The 34th IEEE International Conference on Tools with Artificial Intelligence was held virtually from 31s of October to the 2nd of November. With Aron Henriksson and in collaboration with Karolinska Institutet we presented our paper “Improving the Timeliness of Early Prediction Models for Sepsis through Utility Optimization” and we are very happy to announce that we received the best paper award. In the paper that will be published in the proceedings of the conference, we explore the capabilities of using custom objective functions to develop a machine learning model that can perform sepsis prediction over time in a manner that will be useful for practitioners in assisting them to perform timely intervention and initiate treatment early, which is key to survival.
The paper was received well during the CBMS 2022 symposium presentation time. I am delighted to inform you that the paper received the ‘best student paper award’. The award was provided by the IEEE Technical Committee on Computational Life Science (TCCLS).
Want to know more about the paper? Please check out the following presentation video I made!
The area of interpretable deep neural networks has received increased attention in recent years due to the need for transparency in various fields, including medicine, healthcare, stock market analysis, compliance with legislation, and law. Layer-wise Relevance Propagation (LRP) and Gradient-weighted Class Activation Mapping (Grad-CAM) are two widely used algorithms to interpret deep neural networks. In this work, we investigated the applicability of these two algorithms in the sensitive application area of interpreting chest radiography images. In order to get a more nuanced and balanced outcome, we use a multi-label classification-based dataset and analyze the model prediction by visualizing the outcome of LRP and Grad-CAM on the chest radiography images. The results show that LRP provides more granular heatmaps than Grad-CAM when applied to the CheXpert dataset classification model. We posit that this is due to the inherent construction difference of these algorithms (LRP is layer-wise accumulation, whereas Grad-CAM focuses primarily on the final sections in the model’s architecture). Both can be useful for understanding the classification from a micro or macro level to get a superior and interpretable clinical decision support system.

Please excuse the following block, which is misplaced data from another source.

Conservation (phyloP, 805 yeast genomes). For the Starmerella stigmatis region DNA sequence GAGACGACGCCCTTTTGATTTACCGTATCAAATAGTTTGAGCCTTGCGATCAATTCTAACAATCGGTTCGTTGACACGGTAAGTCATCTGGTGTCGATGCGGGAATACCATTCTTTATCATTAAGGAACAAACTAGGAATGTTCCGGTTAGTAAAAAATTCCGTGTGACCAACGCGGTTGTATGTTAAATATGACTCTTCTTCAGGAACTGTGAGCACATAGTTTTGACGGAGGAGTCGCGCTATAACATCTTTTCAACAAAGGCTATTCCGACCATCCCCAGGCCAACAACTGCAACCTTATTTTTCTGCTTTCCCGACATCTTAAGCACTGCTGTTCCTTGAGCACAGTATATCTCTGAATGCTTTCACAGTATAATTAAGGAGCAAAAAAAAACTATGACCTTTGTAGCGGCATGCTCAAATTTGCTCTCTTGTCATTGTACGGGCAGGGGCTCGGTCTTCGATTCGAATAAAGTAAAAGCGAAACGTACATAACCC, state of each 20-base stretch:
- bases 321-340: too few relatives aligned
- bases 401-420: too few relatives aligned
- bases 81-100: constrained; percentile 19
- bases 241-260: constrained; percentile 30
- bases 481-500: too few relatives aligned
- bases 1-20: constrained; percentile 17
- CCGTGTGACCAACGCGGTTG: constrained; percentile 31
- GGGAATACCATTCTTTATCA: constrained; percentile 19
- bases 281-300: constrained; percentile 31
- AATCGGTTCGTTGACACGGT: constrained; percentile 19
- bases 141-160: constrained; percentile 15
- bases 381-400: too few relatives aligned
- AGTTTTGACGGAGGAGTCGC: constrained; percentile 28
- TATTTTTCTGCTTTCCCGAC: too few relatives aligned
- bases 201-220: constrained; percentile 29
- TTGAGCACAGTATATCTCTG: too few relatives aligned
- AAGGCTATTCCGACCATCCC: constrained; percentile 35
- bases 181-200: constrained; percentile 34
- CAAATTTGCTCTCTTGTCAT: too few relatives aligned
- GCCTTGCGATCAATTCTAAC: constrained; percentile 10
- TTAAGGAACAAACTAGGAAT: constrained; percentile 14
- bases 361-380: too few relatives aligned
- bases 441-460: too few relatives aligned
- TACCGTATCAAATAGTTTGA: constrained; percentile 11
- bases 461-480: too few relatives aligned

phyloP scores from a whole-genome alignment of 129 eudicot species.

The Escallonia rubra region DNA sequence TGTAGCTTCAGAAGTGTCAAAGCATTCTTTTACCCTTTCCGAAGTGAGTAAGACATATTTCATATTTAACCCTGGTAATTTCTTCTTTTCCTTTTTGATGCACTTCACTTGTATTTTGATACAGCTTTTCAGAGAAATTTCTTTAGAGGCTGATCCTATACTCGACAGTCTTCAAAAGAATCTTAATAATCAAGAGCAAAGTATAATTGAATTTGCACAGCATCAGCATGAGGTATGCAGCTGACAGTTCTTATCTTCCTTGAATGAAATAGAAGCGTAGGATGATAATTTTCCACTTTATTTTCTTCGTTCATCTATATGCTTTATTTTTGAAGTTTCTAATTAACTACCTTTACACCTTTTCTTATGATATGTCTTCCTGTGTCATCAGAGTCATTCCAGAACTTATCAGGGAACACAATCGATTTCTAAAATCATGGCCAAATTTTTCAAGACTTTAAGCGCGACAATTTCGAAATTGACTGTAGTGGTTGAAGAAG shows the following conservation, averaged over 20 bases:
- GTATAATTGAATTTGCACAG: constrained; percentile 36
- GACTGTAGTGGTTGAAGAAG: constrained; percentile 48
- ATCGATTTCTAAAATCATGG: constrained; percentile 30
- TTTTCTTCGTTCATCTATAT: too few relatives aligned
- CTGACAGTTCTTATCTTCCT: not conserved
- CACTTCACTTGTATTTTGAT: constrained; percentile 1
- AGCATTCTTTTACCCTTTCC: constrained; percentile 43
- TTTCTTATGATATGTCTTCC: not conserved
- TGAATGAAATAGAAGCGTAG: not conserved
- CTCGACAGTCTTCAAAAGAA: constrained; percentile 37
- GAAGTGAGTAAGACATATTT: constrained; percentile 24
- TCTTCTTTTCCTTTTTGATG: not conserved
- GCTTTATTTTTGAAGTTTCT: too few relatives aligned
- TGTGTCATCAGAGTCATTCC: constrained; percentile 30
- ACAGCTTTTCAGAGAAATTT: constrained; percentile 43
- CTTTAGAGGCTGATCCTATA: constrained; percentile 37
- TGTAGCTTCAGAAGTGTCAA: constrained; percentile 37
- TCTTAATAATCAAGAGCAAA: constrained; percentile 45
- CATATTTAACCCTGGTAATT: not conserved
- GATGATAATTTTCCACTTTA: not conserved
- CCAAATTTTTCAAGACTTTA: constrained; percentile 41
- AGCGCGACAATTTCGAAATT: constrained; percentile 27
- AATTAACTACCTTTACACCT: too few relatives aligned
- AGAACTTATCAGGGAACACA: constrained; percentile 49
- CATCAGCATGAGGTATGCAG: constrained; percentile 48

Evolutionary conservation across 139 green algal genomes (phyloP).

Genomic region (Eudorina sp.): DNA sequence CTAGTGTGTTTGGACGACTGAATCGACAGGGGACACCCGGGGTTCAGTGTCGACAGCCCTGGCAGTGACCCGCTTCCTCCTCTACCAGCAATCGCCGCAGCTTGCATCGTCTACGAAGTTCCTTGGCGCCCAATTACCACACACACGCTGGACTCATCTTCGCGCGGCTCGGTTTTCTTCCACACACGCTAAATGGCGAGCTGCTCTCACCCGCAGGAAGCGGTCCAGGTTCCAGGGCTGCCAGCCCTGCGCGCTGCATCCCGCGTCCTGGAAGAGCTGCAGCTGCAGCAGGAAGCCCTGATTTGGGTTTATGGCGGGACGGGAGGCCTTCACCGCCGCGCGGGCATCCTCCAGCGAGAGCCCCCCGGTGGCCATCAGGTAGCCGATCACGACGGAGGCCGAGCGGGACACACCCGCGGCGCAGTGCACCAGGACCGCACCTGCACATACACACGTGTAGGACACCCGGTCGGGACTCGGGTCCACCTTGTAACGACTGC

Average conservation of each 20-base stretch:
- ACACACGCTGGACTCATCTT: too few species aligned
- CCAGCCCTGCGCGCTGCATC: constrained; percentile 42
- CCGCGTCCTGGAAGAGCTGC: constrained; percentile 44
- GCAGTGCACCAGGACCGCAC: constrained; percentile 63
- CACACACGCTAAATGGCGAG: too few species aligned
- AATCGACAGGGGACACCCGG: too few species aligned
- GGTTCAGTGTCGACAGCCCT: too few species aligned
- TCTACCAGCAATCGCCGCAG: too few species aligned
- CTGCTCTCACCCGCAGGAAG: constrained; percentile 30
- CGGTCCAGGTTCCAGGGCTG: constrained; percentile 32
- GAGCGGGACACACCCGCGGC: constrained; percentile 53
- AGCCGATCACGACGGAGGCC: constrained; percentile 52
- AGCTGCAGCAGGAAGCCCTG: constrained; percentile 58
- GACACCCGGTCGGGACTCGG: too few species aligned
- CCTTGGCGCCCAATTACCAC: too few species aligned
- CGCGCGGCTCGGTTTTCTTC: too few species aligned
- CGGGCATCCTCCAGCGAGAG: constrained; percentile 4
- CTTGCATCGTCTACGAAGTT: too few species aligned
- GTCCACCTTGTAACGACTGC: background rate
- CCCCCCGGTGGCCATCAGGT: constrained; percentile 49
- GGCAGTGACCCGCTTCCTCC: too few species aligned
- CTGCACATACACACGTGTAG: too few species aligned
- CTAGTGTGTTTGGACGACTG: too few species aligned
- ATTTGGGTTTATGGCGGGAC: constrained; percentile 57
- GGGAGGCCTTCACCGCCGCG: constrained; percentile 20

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The 13th Language Resources and Evaluation Conference (LREC 2022) was held in Marseille, France with over 1000 participants. Four of us from DSV were there to present our recent findings and learn about the state of the NLP field. Anastasios Lamproudis, Aron Henriksson, Hercules Dalianis and I (Thomas Vakili) had a total of four papers for the conference and its workshops.
All four of us presented a paper about continued pre-training BERT models using automatically de-identified clinical data. We showed that pre-training with safer de-identified clinical data works just as well as using sensitive data. During the conference, we also received ethical approval to share one of the models with academic researchers.